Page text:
This is a 1996 Rolls Royce Silver Spur. It is one of only 250 right-hand drive cars produced by the company that year and was hand-built at the original Crewe factory in England. The car is powered by a 6.75 Litre, 300BHP, normally aspirated V8 engine that could reach a top speed of 140mph, whilst guzzling fuel at a rate of 10-17 mpg. The retail price of one of these beauties back in 1996 was over US$170,000 and for that you got acres of cow hide, forests of wood trimming and meadows of carpet to cosset you on tour way down the road. This one is sitting forlornly in a dusty car and truck park in a small nondescript village in the New Territories region of Hong Kong and is going nowhere fast; a far cry from what must have been glory days in its early years. I’ve no idea whether the car runs, or what it would cost to get it roadworthy, but wouldn’t it be great to see it cleaned up and running again? Are there any Rolls experts out there who could give advice on what might be involved?
The crew of Merrymaid were busy re-flaking the mainsail this evening and, although I’ve posted a photo of her before on my daily blog, I make no apology for posting another one – she is such a pretty sight and, as busy as I am at the moment, any photo opportunity that is only a 2 minute walk away has to be accepted gladly.
After yesterday’s glut of photos, today has been entirely different. A full day in the classroom followed by more study at home has resulted in just one photo being taken. It is this one, taken on my iPhone with my finger partially covering the lens, as this commuter rushed to catch his bus home for the evening.
Yesterday’s post focused on the urban cityscape of Hong Kong; probably representing most non-locals’ ideas of what Hong Kong is all about. Today we focus on the antithesis of this ideal image, Hong Kong’s extensive, and largely unknown to visitors, tracts of countryside. Despite a 6 am start and the possible reasons for not enjoying the day, which included;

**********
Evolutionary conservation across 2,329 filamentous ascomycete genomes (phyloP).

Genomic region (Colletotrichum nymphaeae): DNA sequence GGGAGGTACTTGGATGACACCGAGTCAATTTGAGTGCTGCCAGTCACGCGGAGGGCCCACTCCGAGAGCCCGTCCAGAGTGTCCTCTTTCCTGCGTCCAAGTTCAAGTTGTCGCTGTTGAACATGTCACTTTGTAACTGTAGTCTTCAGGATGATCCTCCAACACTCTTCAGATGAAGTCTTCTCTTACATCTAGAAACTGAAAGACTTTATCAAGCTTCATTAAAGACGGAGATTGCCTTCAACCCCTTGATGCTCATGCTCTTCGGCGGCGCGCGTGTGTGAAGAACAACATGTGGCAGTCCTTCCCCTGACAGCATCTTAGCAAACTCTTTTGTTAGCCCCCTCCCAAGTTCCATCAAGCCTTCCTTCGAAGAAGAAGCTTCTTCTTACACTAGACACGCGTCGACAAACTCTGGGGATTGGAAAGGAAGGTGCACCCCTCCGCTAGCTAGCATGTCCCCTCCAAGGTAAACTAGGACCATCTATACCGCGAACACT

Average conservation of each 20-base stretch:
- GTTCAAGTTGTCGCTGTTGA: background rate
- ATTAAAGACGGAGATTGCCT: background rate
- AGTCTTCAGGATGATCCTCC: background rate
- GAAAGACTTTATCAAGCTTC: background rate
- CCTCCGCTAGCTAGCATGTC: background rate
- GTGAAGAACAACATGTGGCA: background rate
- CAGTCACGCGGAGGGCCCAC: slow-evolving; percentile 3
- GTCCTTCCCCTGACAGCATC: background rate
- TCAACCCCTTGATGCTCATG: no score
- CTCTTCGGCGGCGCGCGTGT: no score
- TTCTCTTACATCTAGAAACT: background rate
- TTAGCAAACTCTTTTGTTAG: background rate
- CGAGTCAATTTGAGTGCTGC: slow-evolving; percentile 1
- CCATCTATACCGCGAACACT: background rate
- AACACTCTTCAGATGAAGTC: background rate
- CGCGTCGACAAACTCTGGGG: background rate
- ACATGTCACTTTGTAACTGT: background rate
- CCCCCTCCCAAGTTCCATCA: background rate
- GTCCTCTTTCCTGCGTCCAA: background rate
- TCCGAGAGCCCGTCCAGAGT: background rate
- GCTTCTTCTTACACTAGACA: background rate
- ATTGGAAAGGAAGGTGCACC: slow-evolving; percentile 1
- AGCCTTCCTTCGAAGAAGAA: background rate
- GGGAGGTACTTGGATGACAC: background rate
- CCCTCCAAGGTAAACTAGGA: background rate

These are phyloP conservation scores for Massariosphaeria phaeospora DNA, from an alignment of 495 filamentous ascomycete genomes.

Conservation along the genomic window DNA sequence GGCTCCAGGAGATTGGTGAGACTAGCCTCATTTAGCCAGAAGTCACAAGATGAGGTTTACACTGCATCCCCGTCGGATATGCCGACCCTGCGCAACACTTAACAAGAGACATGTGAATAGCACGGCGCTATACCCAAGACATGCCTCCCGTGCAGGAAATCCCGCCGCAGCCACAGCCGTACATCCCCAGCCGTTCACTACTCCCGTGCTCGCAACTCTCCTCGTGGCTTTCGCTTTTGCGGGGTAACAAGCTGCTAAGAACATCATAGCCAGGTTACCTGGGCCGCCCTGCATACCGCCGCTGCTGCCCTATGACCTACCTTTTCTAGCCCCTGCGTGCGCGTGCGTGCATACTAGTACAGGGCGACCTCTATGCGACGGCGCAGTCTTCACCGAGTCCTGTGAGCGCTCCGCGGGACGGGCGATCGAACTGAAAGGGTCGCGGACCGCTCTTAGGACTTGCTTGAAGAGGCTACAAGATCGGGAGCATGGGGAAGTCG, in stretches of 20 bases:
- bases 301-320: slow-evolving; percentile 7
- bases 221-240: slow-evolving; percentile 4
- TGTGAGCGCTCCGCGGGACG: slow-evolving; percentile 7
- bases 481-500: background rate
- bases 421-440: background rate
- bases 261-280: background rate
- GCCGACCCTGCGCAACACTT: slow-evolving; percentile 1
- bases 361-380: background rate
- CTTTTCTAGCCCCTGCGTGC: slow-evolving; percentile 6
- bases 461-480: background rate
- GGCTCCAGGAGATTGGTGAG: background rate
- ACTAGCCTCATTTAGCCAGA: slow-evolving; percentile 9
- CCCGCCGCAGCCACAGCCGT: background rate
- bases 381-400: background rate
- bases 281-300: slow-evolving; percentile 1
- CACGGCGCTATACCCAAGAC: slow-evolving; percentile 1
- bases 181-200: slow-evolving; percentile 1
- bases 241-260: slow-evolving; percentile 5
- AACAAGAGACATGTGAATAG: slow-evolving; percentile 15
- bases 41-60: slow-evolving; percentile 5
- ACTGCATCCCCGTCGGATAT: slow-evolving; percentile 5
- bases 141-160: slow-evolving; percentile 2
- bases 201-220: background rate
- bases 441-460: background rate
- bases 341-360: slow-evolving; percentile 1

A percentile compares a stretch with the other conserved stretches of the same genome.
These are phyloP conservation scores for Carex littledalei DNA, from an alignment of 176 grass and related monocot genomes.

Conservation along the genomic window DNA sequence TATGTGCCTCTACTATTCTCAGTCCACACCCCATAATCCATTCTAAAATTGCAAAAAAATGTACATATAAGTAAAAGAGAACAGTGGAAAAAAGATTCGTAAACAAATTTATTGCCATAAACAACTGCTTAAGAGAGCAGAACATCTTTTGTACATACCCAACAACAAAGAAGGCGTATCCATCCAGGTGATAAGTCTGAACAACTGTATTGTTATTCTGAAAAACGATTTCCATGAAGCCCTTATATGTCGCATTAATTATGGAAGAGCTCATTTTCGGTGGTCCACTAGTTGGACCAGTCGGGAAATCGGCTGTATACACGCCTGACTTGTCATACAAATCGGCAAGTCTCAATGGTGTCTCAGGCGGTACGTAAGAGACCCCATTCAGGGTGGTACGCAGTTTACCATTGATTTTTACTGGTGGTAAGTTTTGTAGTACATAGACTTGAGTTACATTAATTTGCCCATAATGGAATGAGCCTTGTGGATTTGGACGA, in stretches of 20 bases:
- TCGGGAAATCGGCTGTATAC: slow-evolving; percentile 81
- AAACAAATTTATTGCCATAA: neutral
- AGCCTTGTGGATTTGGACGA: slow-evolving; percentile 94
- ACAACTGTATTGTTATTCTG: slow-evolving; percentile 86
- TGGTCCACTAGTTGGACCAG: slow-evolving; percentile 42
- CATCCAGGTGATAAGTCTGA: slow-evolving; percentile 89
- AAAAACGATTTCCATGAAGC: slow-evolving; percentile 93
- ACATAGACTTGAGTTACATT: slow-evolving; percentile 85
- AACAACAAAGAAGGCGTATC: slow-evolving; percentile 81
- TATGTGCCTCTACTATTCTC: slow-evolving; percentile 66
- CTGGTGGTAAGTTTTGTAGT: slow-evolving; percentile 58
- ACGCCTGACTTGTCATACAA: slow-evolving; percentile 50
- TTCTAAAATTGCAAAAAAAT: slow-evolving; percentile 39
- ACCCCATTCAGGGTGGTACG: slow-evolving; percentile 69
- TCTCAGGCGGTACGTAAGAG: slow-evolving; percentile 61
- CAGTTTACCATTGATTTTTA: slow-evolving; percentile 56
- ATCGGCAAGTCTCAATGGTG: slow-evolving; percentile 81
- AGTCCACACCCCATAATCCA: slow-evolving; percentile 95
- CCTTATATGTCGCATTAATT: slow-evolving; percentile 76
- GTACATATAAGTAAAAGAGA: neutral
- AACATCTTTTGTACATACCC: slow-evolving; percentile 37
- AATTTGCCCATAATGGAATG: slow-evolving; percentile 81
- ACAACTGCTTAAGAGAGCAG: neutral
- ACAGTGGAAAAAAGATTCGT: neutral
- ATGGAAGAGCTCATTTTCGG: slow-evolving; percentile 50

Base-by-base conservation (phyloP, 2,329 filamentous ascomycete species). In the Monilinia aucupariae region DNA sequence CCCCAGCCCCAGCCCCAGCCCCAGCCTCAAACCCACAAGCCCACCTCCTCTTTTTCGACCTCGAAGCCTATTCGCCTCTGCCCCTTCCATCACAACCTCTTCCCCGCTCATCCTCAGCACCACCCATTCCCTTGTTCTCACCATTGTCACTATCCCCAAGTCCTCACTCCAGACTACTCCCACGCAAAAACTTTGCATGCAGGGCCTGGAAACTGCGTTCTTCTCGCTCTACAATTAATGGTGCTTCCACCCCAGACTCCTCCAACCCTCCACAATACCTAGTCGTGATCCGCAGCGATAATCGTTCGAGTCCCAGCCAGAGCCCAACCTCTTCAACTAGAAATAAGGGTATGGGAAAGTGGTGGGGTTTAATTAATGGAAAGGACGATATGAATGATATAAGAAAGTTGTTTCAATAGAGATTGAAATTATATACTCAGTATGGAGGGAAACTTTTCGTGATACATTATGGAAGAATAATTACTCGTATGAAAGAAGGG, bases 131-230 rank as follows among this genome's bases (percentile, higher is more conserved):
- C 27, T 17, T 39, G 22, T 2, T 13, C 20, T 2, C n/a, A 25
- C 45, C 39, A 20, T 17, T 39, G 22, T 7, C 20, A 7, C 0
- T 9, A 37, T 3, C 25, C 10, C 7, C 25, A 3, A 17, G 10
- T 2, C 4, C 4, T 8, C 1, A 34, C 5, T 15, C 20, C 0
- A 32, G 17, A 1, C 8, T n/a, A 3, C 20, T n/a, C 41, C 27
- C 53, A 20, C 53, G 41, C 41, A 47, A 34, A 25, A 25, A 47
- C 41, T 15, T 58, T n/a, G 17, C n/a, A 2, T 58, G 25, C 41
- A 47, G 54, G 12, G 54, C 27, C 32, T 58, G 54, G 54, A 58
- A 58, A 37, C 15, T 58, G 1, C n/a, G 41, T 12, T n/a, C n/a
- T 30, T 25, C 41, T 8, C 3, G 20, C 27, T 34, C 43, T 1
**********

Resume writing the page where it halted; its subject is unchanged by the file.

The scary wildlife,
The steep ascents,
The even steeper, rope assisted, descents,
and battles with the thick undergrowth…….
I think the girls had fun!
We had some shopping to do in the Wan Chai area of Hong Kong and, having looked on a map and identified Southorn Park as a good reference point, we decided to base ourselves around it. On the map it was marked as a green space and I suppose we were expecting some grass, trees and shrubs; this is Hong Kong however, so the only greenery on display was the green coloured concrete marking the basketball and 5-a-side football pitches! Nevertheless, amongst the high rises, this was a great facility for the locals; here a father and son shoot simultaneous hoops!
Sitting on the aft deck with a cup of tea this morning, the fish in the marina were jumping like crazy. More in hope than anticipation, I put my telephoto lens on the camera and pointed it at the water, on the off chance that one would jump out of the water just there and then. Better than that, a whole school of them did – and I’d got the camera set up just right to capture them!
At the other end of the day, we went out for a run just before dark and came across a Greater Green Snake on the path – not once, but twice! Almost broke the heart rate monitor I was wearing! Having already bagged my ‘photo of the day’, I hadn’t bothered to take a camera with me; a lesson learned for next time.
By the way, the object under the wrapper from Tuesday’s photo was a Boeing 777 full flight simulator – well done if you guessed something close – and happy birthday Dad!
Today was the day for the UK’s school GCSE exam results to be revealed – a day of much anticipation in this household. Luckily…..no, that’s not right, there was no luck involved; just a lot of hard work….the results were excellent. To celebrate we went for a little drink in the World’s highest bar; Ozone on the 118th, and top, floor of Hong Kong’s ICC Tower (which in itself is the 4th highest building in the World) The weather was a bit hazy, which affected the views across Victoria Harbour, but it was still an amazing setting nevertheless.
A successful student looks across Victoria Harbour and down on the skyscrapers of Hong Kong Island. One of those buildings down there is the IFC Tower – the 8th tallest office building in the World which is at an almost exact same height as the former World Trade Center in New York – that’s how high we are!
Last week I commented on the stresses involved in turning my home around in its berth without causing any damage. Today it had to be turned back around again and I thought I’d call in the ‘experts’ to do it, rather than drive it myself. Their plan was to keep the boat tethered to the dock and then manoeuvre our home using the Marina speedboat as a tug – as you see in the photo – whilst insisting I didn’t run the engine. Shortly after the photo was taken, things got a little frantic as the wind caught the slab sides of the boat, overpowering the speedboat’s tug-ability, and gently crunched it into our next-door-but-one neighbour. Luckily, we managed to get a roving fender in just in time so no damage to the neighbour and just a bent drain on ours – next time I’ll trust myself and accept the stress!